You can remove write protection from an SD card by switching off the physical lock on the card, disabling the setting from the properties page, or using the Windows command line.
I’m Caleb, and I have experience using SD cards for years as a photographer, as well as with other devices such as phones. In this article, I’ll talk about removing write protection from an SD or MicroSD card, giving a few methods to do so.
If you’re frustrated because you can’t write anything on your SD card, or modify your files, keep reading to find out how to solve the problem.
- Removing Write Protection on SD Card on Windows
Removing Write Protection on SD Card on Windows
There’s more than one way to get rid of the write protection from an SD card. Some of the methods are more straightforward than others, so I’ve listed the easiest one first.
Method 1: Check the Lock Switch on the SD Card
Most SD cards have a physical lock switch somewhere on the side. This switch, when enabled, places the SD card into a read-only state. It’s useful if you need to preserve data from accidental deletion, but can cause problems if you turn it on by accident.
The switch may or may not be labeled, which can make it confusing to figure out which direction turns the switch “on.” If you can’t write or modify data on your SD card, try flipping this switch to the opposite direction before placing it back in your computer.
If you’re suddenly able to write data again, that means the write protection was caused by this switch.
Method 2: Disable Write Protection from “Properties”
Depending on your SD card and system, you may be able to remove the write protection from the properties page. This doesn’t apply to every SD card, however, so it isn’t a guaranteed fix.
In fact, the SD card that I tested this method with doesn’t have an option to disable write protection from this page. Others, however, may have a checkbox on the properties screen labeled Read only, or another name along those lines.
In those cases, you can get rid of write protection by unchecking the box. To reach the properties page, you just have to right-click on the SD card from the file explorer page and choose the Properties option from the drop-down list of options.
Method 3: Use Diskpart Tool via Command Line
This solution is a bit more advanced, but might work if you have trouble with the others. You’ll have to do this method through the command line, so start by pressing the Windows key + R and typing in cmd to open it up.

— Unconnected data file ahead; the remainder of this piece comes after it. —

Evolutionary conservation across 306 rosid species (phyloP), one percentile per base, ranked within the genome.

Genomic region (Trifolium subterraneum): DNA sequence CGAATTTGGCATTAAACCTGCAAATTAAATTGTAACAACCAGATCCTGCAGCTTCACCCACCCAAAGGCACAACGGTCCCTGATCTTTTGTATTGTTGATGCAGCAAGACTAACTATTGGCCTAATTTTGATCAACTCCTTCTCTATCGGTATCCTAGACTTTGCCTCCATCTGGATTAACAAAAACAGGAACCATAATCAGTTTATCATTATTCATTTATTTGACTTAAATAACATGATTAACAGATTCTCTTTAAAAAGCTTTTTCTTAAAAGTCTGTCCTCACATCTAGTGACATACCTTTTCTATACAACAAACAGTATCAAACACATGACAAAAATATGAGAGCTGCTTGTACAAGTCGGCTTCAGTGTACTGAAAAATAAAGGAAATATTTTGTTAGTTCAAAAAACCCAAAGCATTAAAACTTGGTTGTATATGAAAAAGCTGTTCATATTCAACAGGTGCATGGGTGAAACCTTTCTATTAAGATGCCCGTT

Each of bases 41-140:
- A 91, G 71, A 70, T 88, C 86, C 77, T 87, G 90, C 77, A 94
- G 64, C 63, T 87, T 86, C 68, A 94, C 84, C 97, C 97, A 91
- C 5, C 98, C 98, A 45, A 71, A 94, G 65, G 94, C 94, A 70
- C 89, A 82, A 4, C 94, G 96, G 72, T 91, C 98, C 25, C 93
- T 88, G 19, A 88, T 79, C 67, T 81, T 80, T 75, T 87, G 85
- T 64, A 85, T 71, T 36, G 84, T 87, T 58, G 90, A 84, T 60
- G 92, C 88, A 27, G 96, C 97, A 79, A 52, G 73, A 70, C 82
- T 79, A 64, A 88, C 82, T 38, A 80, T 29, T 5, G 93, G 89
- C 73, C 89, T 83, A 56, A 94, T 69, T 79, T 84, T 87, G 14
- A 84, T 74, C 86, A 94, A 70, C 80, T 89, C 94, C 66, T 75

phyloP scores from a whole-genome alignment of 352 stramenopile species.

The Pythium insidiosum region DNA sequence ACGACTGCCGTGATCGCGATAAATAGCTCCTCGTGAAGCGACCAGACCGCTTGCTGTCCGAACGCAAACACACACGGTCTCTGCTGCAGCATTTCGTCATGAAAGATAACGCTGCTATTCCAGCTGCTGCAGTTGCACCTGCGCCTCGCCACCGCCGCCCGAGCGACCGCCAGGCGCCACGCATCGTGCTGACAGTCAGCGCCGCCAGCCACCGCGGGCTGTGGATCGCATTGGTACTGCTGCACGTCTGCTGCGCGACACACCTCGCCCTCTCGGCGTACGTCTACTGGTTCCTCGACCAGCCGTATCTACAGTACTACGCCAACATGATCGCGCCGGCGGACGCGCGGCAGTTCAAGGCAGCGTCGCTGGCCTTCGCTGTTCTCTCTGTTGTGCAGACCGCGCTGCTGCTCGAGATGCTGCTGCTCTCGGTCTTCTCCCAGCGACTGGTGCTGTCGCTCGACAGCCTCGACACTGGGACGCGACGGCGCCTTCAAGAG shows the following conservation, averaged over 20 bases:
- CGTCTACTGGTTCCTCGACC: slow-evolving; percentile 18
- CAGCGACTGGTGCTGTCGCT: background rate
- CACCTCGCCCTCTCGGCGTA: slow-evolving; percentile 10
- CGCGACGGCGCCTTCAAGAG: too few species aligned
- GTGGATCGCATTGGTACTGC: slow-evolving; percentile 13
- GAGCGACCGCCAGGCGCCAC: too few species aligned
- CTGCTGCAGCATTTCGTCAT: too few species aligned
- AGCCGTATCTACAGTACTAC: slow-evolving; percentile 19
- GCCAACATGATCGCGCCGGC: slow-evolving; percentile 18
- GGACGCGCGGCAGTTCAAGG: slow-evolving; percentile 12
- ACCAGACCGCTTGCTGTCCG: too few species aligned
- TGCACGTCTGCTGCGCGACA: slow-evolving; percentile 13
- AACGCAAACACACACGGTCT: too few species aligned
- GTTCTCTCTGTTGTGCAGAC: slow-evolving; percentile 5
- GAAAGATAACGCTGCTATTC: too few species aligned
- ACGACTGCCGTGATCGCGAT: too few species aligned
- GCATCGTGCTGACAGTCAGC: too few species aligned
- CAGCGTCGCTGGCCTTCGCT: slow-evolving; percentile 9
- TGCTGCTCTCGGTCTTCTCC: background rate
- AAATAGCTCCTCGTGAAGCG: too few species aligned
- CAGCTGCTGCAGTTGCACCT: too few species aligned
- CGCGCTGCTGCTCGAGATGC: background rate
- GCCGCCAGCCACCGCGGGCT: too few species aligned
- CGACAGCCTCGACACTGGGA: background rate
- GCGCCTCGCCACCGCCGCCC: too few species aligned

Once you see the command line interface, use the diskpart command to bring up the tool, and the list disk command to show the available storage devices. Take note of which disk size matches your SD card, and check which number it’s been assigned.
Then, enter the command select disk, followed by the disk number. For example, if your SD card was disk 1, you would type select disk 1. The last command to enter is attributes disk clear readonly. This will get rid of the write protection on the selected storage device.
Here are some of the frequently asked questions about write protection and SD cards.
How Do You Remove Write Protection Using Cmd?
You can get rid of write protection with the command line by running the diskpart command, selecting the right storage device, or disk, and entering attributes disk clear readonly.
Why Does My SD Card Say It’s Write Protected When It’s Not?
In cases like these, your SD card may be write protected by the physical lock on the side. You should check to see if you’ve accidentally moved this lock to the on position.
How Do I Unlock a Write Protected SD Card?
If the write protection is caused by the lock on the side of the SD card, you can unlock the card and remove this protection by simply switching the lock to the opposite position.
In short, there’s more than one way to unlock an SD card or MicroSD card. You can disable the physical write protection lock, uncheck the read-only box in properties, or run a command from the command line that will get rid of an SD card’s read-only status.
Have any of these methods worked for you in removing the write protection from an SD card? Let us know in the comments!